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Monday, September 14, 2020

Two Pieces on Algorithms and Institutions

This is a good time to be writing about institutions, which I have done for some time--and a depressing time for those who think institutions are valuable and are watching them suffer in real time, as much from the inside as the outside. Via the invaluable Arts & Letters Daily, here are two recent pieces on the effects of metrics and algorithms on two "First Amendment institutions." 

The first, from the LA Review of Books, is by Mario Biagioli, a professor of law and communication at UCLA. In it, Biagioli discusses new and old forms of academic misconduct, largely but not exclusively around publication and citation practices, and their relationship to various forms of ranking or influence metrics. (The focus here is on other disciplines, especially the sciences and social sciences, not on law. I would be interested in seeing a similar piece from him about legal academic practices, although I think the difficulty here would be getting people to see some practices as academic misconduct, or at least institution- or discipline-damaging conduct, rather than as baseline or even commendable practices.)

The second is an essay in The Walrus by Russell Smith, a former columnist for The Globe and Mail. It discusses the effects on newspapers of algorithms tracking reader interest in various stories, including the looming presence in newsrooms of large screens monitoring "engagement, in real time, with the stories currently on the paper’s website"--where "engagement" means something other than any meaningful definition of the word--and their effect on editorial judgment and resource allocation in the major press. (Any online reader of the New York Times, whose decline as a quality newspaper is steady, remarkable, and far-reaching in its effects on the business and content decisions of the institution, can see the traces of these practices daily. They are evident not only in the devotion of prime space to things like recaps of late-night monologues, but in the practice of using and testing different and increasingly clickbait-y headlines for same op-ed pieces and other stories. This is the kind of practice that major media organizations used to worry about rather than engage in with seemingly untroubled enthusiasm.)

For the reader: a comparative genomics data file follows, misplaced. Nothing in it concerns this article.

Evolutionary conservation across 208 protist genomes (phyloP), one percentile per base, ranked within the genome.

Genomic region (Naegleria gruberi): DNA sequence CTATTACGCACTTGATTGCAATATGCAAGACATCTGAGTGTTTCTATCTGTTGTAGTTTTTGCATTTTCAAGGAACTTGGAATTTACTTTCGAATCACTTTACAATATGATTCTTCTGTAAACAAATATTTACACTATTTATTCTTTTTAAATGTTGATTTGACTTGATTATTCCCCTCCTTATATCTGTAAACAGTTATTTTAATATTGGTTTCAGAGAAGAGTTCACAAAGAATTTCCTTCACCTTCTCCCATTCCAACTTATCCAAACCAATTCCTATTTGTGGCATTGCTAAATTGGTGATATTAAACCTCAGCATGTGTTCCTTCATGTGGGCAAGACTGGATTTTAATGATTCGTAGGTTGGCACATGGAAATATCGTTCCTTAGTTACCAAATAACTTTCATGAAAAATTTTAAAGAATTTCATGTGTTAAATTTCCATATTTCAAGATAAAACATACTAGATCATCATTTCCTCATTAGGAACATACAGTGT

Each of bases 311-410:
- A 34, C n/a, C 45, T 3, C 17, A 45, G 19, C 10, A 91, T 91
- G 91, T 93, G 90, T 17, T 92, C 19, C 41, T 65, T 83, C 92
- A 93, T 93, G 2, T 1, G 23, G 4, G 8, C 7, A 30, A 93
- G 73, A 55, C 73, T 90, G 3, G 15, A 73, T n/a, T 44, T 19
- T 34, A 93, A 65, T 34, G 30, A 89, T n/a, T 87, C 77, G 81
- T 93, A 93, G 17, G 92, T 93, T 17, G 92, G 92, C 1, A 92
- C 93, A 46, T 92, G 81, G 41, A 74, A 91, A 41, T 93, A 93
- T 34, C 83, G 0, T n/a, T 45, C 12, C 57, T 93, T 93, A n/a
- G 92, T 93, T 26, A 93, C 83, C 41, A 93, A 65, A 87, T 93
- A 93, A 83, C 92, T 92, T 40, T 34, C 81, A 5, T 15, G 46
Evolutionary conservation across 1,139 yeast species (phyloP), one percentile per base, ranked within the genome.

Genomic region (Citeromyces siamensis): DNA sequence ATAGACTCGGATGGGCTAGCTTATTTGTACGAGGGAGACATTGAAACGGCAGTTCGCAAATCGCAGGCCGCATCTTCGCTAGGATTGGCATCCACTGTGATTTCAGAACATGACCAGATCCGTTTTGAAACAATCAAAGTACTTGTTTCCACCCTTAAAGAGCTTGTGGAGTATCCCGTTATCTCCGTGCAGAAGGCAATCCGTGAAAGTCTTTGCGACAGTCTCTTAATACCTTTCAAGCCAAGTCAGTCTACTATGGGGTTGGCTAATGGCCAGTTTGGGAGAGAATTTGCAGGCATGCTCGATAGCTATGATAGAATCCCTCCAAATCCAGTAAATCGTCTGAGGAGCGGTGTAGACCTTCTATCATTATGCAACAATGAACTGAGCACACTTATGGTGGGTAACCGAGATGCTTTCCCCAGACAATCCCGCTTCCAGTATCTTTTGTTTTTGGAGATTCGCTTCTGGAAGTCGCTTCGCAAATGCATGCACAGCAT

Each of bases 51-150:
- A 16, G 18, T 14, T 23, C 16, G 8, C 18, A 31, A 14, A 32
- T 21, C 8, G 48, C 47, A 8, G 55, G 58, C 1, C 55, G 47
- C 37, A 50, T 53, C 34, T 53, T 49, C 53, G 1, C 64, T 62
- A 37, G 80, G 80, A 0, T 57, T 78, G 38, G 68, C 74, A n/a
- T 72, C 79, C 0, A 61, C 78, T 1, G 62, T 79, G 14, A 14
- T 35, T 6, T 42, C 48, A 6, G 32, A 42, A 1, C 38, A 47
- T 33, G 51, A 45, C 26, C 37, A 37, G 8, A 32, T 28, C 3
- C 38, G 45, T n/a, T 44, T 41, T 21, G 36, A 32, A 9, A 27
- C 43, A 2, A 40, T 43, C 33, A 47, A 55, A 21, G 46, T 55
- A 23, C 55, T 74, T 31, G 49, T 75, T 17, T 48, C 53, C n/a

I recommend both pieces, dispiriting though they may be.  

Posted by Paul Horwitz on September 14, 2020 at 09:36 AM in Paul Horwitz | Permalink

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